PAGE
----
What do you think of when you hear the words side hustle?
Chris Guillebeau’s definition is interesting to me: “It’s not just about avoiding or overcoming economic uncertainty, it’s about creating something for yourself and having ownership over that, and that’s a wonderful thing.”
I turn that on its head in my own life. A long time ago I decided that working for myself was my real work. Even when it doesn’t earn anything. Whatever work I’ve had to do while I built my business has been a side hustle — including regular 9-to-5 jobs.
For me, a side hustle is about creating a way to support your life and your goals and your dreams. Sometimes, it’s also about surviving. The difference between making rent and couch surfing.
Side hustles are income streams. They’re a barrier against an uncertain economy during swiftly changing times.
So maybe your side hustle is the thing you create for yourself, that you can have ownership over. Or maybe you’re like me and you’ve flipped the script a little — maybe that something of your own means so much that it becomes your real work and everything else (no matter what it is) supports it.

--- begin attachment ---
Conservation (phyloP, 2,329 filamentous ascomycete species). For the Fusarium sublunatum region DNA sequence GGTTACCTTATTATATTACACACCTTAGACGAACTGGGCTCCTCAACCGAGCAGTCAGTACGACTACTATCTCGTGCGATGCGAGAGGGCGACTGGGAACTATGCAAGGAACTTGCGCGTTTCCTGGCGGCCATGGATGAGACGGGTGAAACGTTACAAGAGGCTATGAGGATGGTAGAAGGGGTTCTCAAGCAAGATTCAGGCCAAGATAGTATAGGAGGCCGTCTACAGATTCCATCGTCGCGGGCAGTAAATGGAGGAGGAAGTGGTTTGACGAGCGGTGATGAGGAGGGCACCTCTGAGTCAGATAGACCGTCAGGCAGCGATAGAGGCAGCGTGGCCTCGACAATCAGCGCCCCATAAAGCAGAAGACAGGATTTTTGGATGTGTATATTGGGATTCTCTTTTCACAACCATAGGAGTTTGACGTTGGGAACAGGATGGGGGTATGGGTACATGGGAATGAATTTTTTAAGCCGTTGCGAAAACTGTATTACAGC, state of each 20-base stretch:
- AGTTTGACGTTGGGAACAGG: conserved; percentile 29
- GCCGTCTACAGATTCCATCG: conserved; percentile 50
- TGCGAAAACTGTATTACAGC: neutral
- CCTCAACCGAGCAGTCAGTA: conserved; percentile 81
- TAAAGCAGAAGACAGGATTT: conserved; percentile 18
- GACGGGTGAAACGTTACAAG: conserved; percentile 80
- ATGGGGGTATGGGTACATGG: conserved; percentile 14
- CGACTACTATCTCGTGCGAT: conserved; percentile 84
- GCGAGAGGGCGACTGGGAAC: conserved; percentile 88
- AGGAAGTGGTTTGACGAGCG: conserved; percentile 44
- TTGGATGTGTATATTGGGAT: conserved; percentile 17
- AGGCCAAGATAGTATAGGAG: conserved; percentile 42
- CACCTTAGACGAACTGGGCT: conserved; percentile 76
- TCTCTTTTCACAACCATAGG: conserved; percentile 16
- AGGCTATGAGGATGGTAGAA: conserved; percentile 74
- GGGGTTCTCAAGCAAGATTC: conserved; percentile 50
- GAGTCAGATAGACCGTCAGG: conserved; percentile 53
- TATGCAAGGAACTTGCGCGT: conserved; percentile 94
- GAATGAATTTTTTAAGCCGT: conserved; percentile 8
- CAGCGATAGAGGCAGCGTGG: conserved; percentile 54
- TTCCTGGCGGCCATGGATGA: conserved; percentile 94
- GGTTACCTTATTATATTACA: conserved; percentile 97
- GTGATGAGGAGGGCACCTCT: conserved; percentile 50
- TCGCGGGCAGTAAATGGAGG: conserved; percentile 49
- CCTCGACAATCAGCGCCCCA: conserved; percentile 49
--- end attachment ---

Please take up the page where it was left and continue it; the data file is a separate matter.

Side hustles generally fall into one of six master categories. Once you know what they are, you’ll start to notice opportunities everywhere.
“The learning process is something you can incite, literally incite, like a riot.”
― Audre Lorde
I guarantee that you know how to do something that someone else would pay to learn. The good news is that you don’t have to be an expert to teach something. You only need to be a few steps ahead of someone else.
My daughter earned money teaching piano lessons to little kids while she was in college. She doesn’t actually play the piano — she played the clarinet in high school and can read music and understood piano enough to teach five-year-olds.
Make a list of the things you’re good at. The skills you possess. Don’t edit yourself with thoughts like well, I’m not very good at that or no one would pay me to teach them that. Right now, just make your list.